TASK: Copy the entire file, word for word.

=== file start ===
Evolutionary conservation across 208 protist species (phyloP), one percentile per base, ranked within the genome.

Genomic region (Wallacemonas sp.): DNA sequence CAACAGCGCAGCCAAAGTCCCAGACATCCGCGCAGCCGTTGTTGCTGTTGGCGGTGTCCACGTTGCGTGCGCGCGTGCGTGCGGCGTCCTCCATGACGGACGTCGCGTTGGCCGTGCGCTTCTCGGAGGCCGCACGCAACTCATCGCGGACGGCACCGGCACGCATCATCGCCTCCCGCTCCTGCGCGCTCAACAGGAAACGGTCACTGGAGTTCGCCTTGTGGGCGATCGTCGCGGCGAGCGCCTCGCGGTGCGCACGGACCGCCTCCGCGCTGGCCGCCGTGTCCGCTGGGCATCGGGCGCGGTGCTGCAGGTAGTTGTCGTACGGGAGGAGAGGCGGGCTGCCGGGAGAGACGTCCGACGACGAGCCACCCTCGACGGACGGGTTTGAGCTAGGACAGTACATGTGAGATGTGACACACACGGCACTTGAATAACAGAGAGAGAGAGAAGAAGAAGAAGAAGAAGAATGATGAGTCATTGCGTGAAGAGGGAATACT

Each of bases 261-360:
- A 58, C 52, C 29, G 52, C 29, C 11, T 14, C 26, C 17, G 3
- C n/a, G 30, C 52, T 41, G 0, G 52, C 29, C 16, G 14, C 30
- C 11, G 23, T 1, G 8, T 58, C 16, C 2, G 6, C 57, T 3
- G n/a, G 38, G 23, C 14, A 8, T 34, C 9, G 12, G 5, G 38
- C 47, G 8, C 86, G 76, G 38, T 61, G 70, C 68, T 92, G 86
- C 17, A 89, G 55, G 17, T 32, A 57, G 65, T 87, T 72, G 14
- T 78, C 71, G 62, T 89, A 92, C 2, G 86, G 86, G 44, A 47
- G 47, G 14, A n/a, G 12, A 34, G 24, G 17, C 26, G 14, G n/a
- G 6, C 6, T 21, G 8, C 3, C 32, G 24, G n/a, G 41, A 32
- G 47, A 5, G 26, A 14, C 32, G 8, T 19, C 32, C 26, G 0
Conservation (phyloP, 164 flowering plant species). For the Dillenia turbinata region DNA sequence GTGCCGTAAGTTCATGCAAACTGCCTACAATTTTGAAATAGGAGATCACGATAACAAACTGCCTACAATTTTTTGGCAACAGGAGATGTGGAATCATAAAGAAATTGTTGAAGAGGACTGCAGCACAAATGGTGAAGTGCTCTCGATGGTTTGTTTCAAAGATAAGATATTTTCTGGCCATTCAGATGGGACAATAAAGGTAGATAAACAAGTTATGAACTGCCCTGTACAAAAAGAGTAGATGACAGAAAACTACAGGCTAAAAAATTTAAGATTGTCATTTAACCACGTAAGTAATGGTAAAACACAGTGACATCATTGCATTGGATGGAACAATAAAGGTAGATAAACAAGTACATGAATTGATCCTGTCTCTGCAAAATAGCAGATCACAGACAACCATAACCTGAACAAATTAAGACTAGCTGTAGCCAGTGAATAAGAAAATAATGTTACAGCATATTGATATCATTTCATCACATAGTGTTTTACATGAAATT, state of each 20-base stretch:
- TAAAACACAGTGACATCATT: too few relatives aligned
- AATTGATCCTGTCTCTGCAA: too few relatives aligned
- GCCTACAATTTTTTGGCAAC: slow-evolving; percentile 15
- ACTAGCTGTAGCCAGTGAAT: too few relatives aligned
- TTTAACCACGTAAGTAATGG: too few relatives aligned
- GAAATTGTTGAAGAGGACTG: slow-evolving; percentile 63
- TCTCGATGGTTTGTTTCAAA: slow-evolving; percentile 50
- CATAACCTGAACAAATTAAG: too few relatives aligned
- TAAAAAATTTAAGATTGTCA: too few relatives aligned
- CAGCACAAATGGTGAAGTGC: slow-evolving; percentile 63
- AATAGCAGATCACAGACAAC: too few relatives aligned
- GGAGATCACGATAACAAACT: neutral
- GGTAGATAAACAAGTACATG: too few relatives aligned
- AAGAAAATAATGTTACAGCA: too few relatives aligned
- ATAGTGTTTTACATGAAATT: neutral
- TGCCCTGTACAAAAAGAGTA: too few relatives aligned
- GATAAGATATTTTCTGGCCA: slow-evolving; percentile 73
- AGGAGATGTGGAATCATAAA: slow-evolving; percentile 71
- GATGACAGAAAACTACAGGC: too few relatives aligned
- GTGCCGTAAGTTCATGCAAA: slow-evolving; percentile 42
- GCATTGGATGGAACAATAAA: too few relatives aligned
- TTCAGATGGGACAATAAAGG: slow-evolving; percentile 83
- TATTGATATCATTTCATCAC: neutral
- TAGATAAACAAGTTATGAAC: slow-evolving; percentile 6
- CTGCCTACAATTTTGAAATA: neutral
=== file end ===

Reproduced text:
Evolutionary conservation across 208 protist species (phyloP), one percentile per base, ranked within the genome.

Genomic region (Wallacemonas sp.): DNA sequence CAACAGCGCAGCCAAAGTCCCAGACATCCGCGCAGCCGTTGTTGCTGTTGGCGGTGTCCACGTTGCGTGCGCGCGTGCGTGCGGCGTCCTCCATGACGGACGTCGCGTTGGCCGTGCGCTTCTCGGAGGCCGCACGCAACTCATCGCGGACGGCACCGGCACGCATCATCGCCTCCCGCTCCTGCGCGCTCAACAGGAAACGGTCACTGGAGTTCGCCTTGTGGGCGATCGTCGCGGCGAGCGCCTCGCGGTGCGCACGGACCGCCTCCGCGCTGGCCGCCGTGTCCGCTGGGCATCGGGCGCGGTGCTGCAGGTAGTTGTCGTACGGGAGGAGAGGCGGGCTGCCGGGAGAGACGTCCGACGACGAGCCACCCTCGACGGACGGGTTTGAGCTAGGACAGTACATGTGAGATGTGACACACACGGCACTTGAATAACAGAGAGAGAGAGAAGAAGAAGAAGAAGAAGAATGATGAGTCATTGCGTGAAGAGGGAATACT

Each of bases 261-360:
- A 58, C 52, C 29, G 52, C 29, C 11, T 14, C 26, C 17, G 3
- C n/a, G 30, C 52, T 41, G 0, G 52, C 29, C 16, G 14, C 30
- C 11, G 23, T 1, G 8, T 58, C 16, C 2, G 6, C 57, T 3
- G n/a, G 38, G 23, C 14, A 8, T 34, C 9, G 12, G 5, G 38
- C 47, G 8, C 86, G 76, G 38, T 61, G 70, C 68, T 92, G 86
- C 17, A 89, G 55, G 17, T 32, A 57, G 65, T 87, T 72, G 14
- T 78, C 71, G 62, T 89, A 92, C 2, G 86, G 86, G 44, A 47
- G 47, G 14, A n/a, G 12, A 34, G 24, G 17, C 26, G 14, G n/a
- G 6, C 6, T 21, G 8, C 3, C 32, G 24, G n/a, G 41, A 32
- G 47, A 5, G 26, A 14, C 32, G 8, T 19, C 32, C 26, G 0
Conservation (phyloP, 164 flowering plant species). For the Dillenia turbinata region DNA sequence GTGCCGTAAGTTCATGCAAACTGCCTACAATTTTGAAATAGGAGATCACGATAACAAACTGCCTACAATTTTTTGGCAACAGGAGATGTGGAATCATAAAGAAATTGTTGAAGAGGACTGCAGCACAAATGGTGAAGTGCTCTCGATGGTTTGTTTCAAAGATAAGATATTTTCTGGCCATTCAGATGGGACAATAAAGGTAGATAAACAAGTTATGAACTGCCCTGTACAAAAAGAGTAGATGACAGAAAACTACAGGCTAAAAAATTTAAGATTGTCATTTAACCACGTAAGTAATGGTAAAACACAGTGACATCATTGCATTGGATGGAACAATAAAGGTAGATAAACAAGTACATGAATTGATCCTGTCTCTGCAAAATAGCAGATCACAGACAACCATAACCTGAACAAATTAAGACTAGCTGTAGCCAGTGAATAAGAAAATAATGTTACAGCATATTGATATCATTTCATCACATAGTGTTTTACATGAAATT, state of each 20-base stretch:
- TAAAACACAGTGACATCATT: too few relatives aligned
- AATTGATCCTGTCTCTGCAA: too few relatives aligned
- GCCTACAATTTTTTGGCAAC: slow-evolving; percentile 15
- ACTAGCTGTAGCCAGTGAAT: too few relatives aligned
- TTTAACCACGTAAGTAATGG: too few relatives aligned
- GAAATTGTTGAAGAGGACTG: slow-evolving; percentile 63
- TCTCGATGGTTTGTTTCAAA: slow-evolving; percentile 50
- CATAACCTGAACAAATTAAG: too few relatives aligned
- TAAAAAATTTAAGATTGTCA: too few relatives aligned
- CAGCACAAATGGTGAAGTGC: slow-evolving; percentile 63
- AATAGCAGATCACAGACAAC: too few relatives aligned
- GGAGATCACGATAACAAACT: neutral
- GGTAGATAAACAAGTACATG: too few relatives aligned
- AAGAAAATAATGTTACAGCA: too few relatives aligned
- ATAGTGTTTTACATGAAATT: neutral
- TGCCCTGTACAAAAAGAGTA: too few relatives aligned
- GATAAGATATTTTCTGGCCA: slow-evolving; percentile 73
- AGGAGATGTGGAATCATAAA: slow-evolving; percentile 71
- GATGACAGAAAACTACAGGC: too few relatives aligned
- GTGCCGTAAGTTCATGCAAA: slow-evolving; percentile 42
- GCATTGGATGGAACAATAAA: too few relatives aligned
- TTCAGATGGGACAATAAAGG: slow-evolving; percentile 83
- TATTGATATCATTTCATCAC: neutral
- TAGATAAACAAGTTATGAAC: slow-evolving; percentile 6
- CTGCCTACAATTTTGAAATA: neutral